Some states not applying for federal voting funds |

Some states not applying for federal voting funds

Associated Press Writer

WASHINGTON (AP) – Six states and territories are missing out on tens of millions of dollars in federal money to upgrade voting systems because they haven’t applied for it, federal officials said Tuesday.

The money is part of $2.3 billion available under the Help America Vote Act of 2002 to help states meet new voting equipment requirements by 2006. Those requirements include allowing voters to check and change their ballots and providing machines for disabled people to vote unassisted.

As of last Friday, nearly $1.4 billion of the money had been distributed. States are using the money to buy new voting machines and for other improvements.

But Alaska, Illinois, New York, Guam, Puerto Rico and the Virgin Islands – which are in line to share $250 million – have not yet applied for the funds, U.S. Election Assistance Commission officials said. The issue arose Tuesday at a meeting of the commission, which was created by the 2002 election law and is responsible for distributing the money.

“It is surprising and disappointing that we do have any states, regardless of who they are, that we have any states that still have not asked us for distribution of this money,” Commissioner Ray Martinez said after the meeting. “Obviously our preference is for the states to receive this money and to do it as quickly as possible.”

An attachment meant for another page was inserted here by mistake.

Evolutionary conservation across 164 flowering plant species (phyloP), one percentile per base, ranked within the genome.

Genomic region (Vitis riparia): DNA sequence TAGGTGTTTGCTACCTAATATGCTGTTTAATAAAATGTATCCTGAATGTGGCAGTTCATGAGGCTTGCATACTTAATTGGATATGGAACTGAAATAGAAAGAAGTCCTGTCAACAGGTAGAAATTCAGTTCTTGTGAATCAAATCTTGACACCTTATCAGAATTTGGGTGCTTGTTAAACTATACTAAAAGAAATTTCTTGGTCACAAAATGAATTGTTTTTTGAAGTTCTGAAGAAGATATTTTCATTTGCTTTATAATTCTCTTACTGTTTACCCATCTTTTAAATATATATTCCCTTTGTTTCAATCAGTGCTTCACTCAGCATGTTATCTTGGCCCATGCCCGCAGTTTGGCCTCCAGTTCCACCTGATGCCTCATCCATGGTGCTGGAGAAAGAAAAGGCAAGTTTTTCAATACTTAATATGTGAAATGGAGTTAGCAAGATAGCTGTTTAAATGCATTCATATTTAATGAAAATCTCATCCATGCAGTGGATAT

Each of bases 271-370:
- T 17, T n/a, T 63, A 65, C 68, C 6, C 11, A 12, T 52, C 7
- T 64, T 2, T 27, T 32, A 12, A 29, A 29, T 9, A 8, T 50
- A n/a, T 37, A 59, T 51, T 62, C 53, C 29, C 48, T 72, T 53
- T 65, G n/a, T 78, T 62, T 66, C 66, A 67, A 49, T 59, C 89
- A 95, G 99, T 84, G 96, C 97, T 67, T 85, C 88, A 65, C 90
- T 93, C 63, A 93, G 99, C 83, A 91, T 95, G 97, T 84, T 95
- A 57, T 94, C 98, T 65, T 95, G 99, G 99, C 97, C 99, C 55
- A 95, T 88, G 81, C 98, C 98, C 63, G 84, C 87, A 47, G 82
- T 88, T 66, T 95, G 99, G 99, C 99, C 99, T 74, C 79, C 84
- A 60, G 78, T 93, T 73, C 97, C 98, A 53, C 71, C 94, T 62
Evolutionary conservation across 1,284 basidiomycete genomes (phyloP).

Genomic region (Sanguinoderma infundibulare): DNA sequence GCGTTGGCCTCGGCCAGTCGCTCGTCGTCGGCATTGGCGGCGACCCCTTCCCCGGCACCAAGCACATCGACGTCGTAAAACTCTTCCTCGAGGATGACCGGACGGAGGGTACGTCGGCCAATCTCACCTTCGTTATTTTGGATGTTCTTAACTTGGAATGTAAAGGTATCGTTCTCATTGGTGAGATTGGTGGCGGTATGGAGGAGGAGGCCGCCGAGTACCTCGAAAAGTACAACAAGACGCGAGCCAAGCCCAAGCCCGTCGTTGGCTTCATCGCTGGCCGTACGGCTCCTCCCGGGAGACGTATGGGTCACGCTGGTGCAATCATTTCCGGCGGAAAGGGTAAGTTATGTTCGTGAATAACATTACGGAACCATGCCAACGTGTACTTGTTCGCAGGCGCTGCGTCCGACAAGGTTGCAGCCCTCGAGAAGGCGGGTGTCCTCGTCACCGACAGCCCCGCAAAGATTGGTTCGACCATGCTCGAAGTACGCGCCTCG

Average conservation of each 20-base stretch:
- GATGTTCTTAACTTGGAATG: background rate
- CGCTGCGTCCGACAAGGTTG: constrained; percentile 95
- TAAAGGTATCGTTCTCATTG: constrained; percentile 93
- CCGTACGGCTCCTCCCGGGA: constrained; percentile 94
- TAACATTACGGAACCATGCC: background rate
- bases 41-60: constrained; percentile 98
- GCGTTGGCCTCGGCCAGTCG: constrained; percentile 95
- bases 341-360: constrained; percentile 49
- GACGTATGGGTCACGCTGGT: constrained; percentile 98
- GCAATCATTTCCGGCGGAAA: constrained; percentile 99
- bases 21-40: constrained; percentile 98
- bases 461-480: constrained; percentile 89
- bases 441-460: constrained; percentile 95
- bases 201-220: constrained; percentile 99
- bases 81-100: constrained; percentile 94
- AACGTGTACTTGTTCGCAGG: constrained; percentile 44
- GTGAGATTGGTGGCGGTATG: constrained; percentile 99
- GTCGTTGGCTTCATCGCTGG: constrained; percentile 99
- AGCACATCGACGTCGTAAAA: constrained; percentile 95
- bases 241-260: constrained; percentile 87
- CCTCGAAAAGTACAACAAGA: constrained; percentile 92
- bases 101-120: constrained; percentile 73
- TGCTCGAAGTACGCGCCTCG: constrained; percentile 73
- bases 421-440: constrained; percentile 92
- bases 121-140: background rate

Four other states – Hawaii, Oklahoma, South Dakota and Utah – have applied for their allotment of nearly $67 million in federal funding and are awaiting approval of their applications.

There’s no single reason the six states and territories haven’t applied for the money, commission officials said. Some are having trouble coming up with the required 5 percent funding match. Others are short staffed or cannot yet certify that they meet federal requirements, including having an administrative complaint procedure in place for voters.

In Illinois, according to the state Board of Elections, the Legislature failed until recently to come up with the 5 percent match that would make the state eligible for nearly $100 million. There were other holdups too, but the board’s executive director, Daniel White, said the state is now ready to apply for the money and will do so as soon as this week.

“It would have been nicer to have it sooner had the Legislature acted more quickly, but I don’t think it’s going to be a big problem,” White said.

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